Facebook reportedly in talks with multiple countries to host trials of Aquila drones

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Aquila on the runway in Yuma, Arizona. Image: Facebook

Facebook reportedly is in talks with multiple countries to host trials of its Aquila drones, which it wants to use to deliver internet to unconnected or underserved areas.

Several countries may be involved in the trials. “Some of the countries that are really clamoring to host this first demo have huge regions where there is zero or very poor internet connectivity,” Martin Gomez, Facebook’s director of aeronautical platforms, said on the sidelines of a Royal Aeronautical Society drone conference in London, The Wall Street Journal reported. Demonstrations could take place in 2018, though an exact schedule hasn’t been fixed.

Aquila in flight
Aquila in flight. Image: Facebook

Facebook’s plan calls for deploying a fleet of airplanes beaming internet signals to people within a 60-mile communications diameter for up to 90 days at a time. The light-weight plane will fly at altitudes between 60,000 and 90,000 feet – above commercial air traffic and above the weather, and it will use free space laser communications as a mechanism for communicating between aircraft in the fleet. It will use E-band technology to beam connectivity from the airplane to receivers on the ground.

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During a test flight over Yuma, Arizona, this past June, Facebook was able to keep the plane up for more than 90 minutes, which was longer than the 30 minutes the mission originally had called for. But Mobile World Live noted that Facebook still needs to break the world record for solar-powered unmanned flight, which currently stands at two weeks, to be able to fly over a remote region and deliver connectivity for up to three months at a time.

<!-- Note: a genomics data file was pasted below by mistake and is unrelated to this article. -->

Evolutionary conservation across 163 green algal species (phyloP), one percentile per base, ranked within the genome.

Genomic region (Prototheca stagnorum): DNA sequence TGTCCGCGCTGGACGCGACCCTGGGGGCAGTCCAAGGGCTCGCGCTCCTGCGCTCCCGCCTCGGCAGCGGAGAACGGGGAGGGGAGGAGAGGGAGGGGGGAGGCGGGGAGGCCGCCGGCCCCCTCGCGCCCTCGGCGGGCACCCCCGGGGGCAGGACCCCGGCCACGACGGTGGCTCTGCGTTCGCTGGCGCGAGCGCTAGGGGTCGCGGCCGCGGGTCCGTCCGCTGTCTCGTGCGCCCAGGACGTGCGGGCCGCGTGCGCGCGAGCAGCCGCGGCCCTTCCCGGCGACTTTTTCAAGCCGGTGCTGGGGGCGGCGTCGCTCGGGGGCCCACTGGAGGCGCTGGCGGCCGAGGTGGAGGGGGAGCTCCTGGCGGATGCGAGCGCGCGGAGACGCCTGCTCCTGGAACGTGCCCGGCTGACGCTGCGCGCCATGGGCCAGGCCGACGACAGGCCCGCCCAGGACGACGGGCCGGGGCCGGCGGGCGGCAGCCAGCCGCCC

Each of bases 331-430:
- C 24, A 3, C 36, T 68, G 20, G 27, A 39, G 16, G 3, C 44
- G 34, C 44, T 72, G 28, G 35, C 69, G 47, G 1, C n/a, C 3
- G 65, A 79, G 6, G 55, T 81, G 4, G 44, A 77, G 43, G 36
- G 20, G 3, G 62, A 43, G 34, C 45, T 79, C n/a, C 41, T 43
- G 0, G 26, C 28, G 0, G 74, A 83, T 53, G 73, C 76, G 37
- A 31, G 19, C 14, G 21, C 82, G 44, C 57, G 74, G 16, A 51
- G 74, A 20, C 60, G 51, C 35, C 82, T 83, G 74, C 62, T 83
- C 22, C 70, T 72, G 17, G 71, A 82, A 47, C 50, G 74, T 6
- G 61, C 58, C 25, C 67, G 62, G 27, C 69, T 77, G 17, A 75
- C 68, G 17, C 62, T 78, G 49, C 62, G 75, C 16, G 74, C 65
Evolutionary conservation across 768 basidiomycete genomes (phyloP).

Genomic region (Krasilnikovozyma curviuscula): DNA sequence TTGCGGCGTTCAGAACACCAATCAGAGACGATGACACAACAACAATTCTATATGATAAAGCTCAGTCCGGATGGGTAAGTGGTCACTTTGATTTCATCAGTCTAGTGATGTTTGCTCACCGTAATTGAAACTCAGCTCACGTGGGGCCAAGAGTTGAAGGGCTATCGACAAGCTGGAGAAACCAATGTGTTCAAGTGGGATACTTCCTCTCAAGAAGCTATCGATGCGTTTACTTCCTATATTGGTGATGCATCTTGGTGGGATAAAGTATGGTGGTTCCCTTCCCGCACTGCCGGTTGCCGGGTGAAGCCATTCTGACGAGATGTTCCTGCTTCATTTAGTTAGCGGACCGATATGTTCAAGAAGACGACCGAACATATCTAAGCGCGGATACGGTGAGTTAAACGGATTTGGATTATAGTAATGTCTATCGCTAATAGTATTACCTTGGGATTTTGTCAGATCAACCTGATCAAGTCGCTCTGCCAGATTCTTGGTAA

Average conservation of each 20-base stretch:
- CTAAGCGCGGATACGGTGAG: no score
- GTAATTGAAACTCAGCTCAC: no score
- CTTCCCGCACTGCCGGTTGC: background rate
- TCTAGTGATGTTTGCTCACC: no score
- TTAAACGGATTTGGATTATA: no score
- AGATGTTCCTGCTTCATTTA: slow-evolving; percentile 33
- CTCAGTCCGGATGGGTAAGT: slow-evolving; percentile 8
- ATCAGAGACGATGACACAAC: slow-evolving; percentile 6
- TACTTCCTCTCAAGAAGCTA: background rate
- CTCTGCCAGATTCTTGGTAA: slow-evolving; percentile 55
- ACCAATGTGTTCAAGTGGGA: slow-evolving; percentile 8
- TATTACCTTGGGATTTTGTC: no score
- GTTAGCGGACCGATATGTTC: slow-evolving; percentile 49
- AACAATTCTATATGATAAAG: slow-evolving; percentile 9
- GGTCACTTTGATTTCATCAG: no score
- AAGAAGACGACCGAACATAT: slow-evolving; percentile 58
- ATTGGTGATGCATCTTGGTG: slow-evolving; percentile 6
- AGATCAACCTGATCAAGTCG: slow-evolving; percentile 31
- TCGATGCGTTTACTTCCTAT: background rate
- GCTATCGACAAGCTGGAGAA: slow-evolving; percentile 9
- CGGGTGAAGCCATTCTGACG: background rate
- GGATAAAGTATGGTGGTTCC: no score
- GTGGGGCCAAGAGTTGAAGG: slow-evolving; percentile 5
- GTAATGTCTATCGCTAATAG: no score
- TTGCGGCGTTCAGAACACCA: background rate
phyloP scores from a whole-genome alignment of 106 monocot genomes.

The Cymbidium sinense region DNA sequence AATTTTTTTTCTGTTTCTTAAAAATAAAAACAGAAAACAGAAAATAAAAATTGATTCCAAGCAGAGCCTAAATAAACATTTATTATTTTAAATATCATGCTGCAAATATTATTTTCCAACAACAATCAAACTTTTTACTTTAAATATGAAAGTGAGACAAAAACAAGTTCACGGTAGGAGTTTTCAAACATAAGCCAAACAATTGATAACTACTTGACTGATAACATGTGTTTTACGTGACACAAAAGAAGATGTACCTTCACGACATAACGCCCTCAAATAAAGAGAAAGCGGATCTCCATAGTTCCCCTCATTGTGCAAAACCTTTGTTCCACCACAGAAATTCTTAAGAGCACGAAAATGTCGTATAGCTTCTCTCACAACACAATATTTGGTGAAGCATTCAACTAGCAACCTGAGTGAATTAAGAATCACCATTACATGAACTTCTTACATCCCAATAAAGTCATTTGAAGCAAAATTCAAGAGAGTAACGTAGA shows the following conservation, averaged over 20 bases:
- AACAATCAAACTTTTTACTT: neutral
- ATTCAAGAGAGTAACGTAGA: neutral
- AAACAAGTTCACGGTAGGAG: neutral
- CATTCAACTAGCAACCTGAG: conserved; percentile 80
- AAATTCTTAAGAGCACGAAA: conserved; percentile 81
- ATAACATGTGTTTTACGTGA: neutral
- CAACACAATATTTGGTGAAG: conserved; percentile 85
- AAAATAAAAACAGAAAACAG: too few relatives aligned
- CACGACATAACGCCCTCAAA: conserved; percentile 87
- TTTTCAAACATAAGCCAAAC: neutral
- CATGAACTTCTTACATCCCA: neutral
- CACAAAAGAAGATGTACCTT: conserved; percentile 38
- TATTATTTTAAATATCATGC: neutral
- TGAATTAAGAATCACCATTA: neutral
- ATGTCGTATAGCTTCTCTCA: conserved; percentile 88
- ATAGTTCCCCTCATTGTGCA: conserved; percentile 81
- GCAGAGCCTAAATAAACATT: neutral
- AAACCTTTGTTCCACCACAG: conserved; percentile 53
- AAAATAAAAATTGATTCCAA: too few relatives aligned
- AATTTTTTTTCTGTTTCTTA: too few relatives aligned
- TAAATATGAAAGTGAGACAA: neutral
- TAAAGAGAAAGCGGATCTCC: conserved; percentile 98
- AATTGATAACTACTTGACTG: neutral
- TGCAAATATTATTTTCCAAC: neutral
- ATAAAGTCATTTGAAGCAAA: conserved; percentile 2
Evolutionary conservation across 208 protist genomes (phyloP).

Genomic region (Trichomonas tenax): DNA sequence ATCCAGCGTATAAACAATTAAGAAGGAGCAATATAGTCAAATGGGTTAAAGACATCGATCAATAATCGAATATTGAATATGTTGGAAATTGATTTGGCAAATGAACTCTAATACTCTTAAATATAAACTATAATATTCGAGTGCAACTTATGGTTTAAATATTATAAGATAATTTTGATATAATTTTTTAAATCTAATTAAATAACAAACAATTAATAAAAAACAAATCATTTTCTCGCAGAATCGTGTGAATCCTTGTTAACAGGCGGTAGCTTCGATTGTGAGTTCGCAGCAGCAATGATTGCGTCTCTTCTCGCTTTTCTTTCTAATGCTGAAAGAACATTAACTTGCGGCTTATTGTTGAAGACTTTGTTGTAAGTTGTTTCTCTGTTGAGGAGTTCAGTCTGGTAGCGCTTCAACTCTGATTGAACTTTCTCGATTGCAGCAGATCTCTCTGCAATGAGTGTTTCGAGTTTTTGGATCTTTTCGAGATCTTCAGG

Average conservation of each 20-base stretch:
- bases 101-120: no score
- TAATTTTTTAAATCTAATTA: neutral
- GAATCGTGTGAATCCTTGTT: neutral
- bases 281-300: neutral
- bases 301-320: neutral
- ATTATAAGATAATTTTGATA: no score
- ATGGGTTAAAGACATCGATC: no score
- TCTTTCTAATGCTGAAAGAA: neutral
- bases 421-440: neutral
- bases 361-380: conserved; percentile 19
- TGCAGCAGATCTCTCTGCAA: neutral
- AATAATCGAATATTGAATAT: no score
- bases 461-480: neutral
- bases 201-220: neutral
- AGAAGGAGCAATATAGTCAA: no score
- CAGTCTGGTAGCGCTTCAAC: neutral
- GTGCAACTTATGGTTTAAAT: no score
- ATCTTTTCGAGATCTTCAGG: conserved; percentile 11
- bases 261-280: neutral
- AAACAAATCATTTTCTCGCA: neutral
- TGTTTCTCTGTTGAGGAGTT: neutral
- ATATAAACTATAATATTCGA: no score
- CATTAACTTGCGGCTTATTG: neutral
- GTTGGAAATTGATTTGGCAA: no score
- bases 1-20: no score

In a recent filing with the FCC, Facebook said it recognizes that connecting those who are not yet connected to the internet is a complicated effort that requires not just network infrastructure but regulatory and other changes as well. The company launched Internet.org more than three years ago to address issues and in 2015 launched its own Connectivity Lab to develop new technologies focused on connecting the unconnected.

“We all know we have a colossal regulatory burden ahead of us,” Gomez said, according to WSJ.

Facebook is far from alone in its ambitions to connect the unconnected. Google, now under Alphabet, has made significant progress developing the high-altitude balloons and technology it wants to launch through Project Loon. OneWeb filed an application with the FCC in April to deploy its low earth orbit satellite system.

For more:
- see this Wall Street Journal article
- see this Mobile World Live article

Related articles:
Facebook: U.S. should make spectrum above 95 GHz available
Facebook network manager: Just assume parts of network will fail
Facebook says it has 'no plans' to provide connectivity solutions in the U.S., supports high-band spectrum plan
Facebook's first Internet.org drone prepares for take-off

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